BAGHDAD (Reuters) - The United Nations handed the Iraqi government a report on Wednesday it hopes will help end decades of deadlock over Kirkuk, an ethnically mixed region that sits on as much as 4 percent of the world’s oil supply.
Staffan de Mistura, who heads the U.N. mission in Iraq, presented the report to Iraqi President Jalal Talabani, Prime Minister Nuri al-Maliki, and Iraqi Kurdish President Massoud Barzani, the United Nations said in a statement.
The report, a year in the making, contains four options to overcome disputes over control of Kirkuk and recommendations on 14 other contested areas in northern Iraq. The options, all of which treat the province as a single unit, were not made public.
“We are all too aware that tensions have recently risen in parts of the disputed areas ... We are hoping that sustained and serious dialogue will now follow,” de Mistura said.
A U.N. official, who asked to go unnamed, said that de Mistura had already briefed Talabani, Maliki, and Barzani and that their initial response had been “broadly positive.”
The report comes as tensions run high in Kirkuk, where Arabs and minority Turkmen and Kurds view one another suspiciously after decades of bloodshed, political maneuvering and hardship.
Saddam Hussein, a Sunni Arab ousted by the U.S.-led invasion of Iraq in 2003, moved Arabs to the city en masse in order to dilute Kurdish influence there. After Kurds gained control of the provincial government in 2003, Kurds have flooded back.
Kurds insist that Kirkuk is a rightful part of their largely autonomous northern region, an idea rejected by Turkmen and Arabs leaders who fear becoming second-class citizens.
As violence between once-dominant Sunni and majority Shi’ite Arabs subsides, many fear the greatest threat to Iraq’s stability now lies along the “green line” demarcating Kurdistan.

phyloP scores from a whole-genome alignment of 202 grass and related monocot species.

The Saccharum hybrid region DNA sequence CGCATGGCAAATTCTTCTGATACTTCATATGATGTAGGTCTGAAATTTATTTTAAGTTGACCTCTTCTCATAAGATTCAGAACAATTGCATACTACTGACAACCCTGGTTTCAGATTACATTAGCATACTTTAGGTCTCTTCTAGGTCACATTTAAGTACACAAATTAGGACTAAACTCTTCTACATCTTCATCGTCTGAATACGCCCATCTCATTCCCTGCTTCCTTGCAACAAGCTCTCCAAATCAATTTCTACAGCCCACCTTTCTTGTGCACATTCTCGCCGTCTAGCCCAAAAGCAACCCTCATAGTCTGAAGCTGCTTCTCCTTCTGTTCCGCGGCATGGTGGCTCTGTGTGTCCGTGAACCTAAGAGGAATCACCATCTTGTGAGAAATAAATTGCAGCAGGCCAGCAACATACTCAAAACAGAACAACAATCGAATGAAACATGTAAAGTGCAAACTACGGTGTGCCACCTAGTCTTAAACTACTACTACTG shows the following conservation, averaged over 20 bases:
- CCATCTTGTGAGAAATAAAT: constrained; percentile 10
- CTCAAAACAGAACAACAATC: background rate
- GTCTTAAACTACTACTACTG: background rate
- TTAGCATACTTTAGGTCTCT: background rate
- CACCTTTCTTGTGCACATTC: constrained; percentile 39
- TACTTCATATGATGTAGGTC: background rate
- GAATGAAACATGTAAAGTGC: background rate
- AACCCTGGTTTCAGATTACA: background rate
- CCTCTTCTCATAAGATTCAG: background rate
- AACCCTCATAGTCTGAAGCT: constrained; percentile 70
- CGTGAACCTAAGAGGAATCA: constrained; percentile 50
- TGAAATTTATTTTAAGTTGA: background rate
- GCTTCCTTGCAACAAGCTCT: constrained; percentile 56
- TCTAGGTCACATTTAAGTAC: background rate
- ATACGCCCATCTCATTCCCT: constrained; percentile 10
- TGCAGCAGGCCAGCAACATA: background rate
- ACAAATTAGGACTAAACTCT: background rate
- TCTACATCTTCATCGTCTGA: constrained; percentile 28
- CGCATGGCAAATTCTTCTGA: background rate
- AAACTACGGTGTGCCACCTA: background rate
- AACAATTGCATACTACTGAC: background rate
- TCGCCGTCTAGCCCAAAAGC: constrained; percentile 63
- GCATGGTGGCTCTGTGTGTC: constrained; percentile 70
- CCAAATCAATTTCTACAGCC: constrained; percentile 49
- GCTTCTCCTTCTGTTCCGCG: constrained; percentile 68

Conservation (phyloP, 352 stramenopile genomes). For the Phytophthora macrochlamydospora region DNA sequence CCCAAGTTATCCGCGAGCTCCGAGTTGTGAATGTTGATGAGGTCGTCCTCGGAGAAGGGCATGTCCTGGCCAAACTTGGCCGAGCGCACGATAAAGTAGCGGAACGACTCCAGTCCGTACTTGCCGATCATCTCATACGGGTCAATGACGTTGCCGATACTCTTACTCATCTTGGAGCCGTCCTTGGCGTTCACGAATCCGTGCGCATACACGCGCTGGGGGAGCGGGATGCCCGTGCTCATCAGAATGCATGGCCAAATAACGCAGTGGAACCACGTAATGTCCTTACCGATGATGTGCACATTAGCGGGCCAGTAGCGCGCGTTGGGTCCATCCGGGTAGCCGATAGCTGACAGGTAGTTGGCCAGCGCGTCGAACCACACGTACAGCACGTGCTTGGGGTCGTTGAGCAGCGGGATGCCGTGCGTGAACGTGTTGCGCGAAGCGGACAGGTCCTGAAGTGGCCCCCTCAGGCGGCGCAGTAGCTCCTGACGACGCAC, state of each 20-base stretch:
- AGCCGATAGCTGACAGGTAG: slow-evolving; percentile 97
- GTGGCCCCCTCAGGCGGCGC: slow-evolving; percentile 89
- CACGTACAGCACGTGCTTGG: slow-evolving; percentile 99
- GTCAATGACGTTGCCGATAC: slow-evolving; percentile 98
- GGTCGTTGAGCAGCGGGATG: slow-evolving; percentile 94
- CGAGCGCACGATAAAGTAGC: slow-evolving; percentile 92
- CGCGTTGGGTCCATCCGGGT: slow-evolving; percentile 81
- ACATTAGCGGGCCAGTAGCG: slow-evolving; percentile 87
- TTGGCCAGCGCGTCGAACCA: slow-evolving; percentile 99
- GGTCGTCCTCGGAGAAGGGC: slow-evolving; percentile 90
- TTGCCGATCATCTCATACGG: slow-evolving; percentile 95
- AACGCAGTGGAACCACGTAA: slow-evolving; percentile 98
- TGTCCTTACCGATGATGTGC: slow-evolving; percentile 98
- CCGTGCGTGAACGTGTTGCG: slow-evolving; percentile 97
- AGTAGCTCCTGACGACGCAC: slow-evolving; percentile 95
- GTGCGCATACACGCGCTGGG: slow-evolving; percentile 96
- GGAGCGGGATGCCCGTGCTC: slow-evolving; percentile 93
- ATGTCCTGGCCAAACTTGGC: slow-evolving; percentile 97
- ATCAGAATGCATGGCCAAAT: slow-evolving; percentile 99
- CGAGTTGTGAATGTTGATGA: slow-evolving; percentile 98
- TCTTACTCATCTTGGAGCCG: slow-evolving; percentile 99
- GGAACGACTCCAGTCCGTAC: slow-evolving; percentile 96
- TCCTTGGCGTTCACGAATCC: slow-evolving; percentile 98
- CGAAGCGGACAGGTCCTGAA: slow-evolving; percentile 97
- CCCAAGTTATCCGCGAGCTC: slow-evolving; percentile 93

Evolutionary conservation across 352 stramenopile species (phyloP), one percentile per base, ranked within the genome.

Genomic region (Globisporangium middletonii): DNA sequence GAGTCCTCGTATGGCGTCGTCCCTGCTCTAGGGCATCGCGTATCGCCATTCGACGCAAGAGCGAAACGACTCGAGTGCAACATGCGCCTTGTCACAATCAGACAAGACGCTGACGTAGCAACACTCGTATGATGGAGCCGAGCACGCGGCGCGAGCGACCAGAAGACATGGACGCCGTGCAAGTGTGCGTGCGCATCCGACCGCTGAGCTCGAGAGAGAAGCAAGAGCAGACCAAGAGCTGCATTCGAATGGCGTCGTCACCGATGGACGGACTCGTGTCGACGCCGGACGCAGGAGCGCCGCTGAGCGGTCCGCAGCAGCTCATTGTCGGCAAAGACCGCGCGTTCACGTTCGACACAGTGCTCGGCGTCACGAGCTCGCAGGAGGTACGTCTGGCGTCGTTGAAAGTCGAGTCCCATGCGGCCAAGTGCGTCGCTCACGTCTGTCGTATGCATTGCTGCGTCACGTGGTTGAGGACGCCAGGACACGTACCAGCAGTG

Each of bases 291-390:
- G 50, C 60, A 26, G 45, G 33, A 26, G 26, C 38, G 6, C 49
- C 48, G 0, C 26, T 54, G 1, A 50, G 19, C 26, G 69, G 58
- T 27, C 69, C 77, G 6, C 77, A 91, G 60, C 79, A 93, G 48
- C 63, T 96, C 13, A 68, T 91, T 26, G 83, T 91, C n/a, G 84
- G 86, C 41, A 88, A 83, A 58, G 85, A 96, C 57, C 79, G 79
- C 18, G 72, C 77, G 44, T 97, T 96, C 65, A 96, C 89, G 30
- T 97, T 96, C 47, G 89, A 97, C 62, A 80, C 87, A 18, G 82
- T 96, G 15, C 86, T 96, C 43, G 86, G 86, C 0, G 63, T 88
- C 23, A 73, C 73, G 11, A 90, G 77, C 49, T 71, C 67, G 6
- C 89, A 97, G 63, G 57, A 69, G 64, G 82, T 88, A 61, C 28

Tensions have increased in Kirkuk, where 10 people died in a bomb attack last week, as Maliki takes steps to boost the Iraqi Army’s presence there, alarming Kurdish Peshmerga troops.
The U.S. military made a sudden decision to more than double its troop presence in Kirkuk earlier this year. Soldiers there now focus on brokering communication between rival groups.
Across Iraq, there are fears violence will surge anew as political and armed groups position themselves ahead of national elections expected late this year. The elections will only make it more difficult to find consensus on Kirkuk, officials say.
Each option put forward by the United Nations would require a political agreement -- a monumental task -- followed by a confirmatory referendum.
“If we thought we were going to inflame the situation still further by doing so, we wouldn’t have submitted these reports,” the U.N. official said.
Following the report’s submission to the Iraqi government, stakeholders will be able to contest points they see as factually incorrect. After that, the United Nations hopes that senior officials will sit down and discuss the options.
“We are not pushing to have a role in dialogue, but we stand ready to help if asked by the parties,” the U.N. official said. “We believe this it is the right time to start dialogue.”
Editing by Michael Christie
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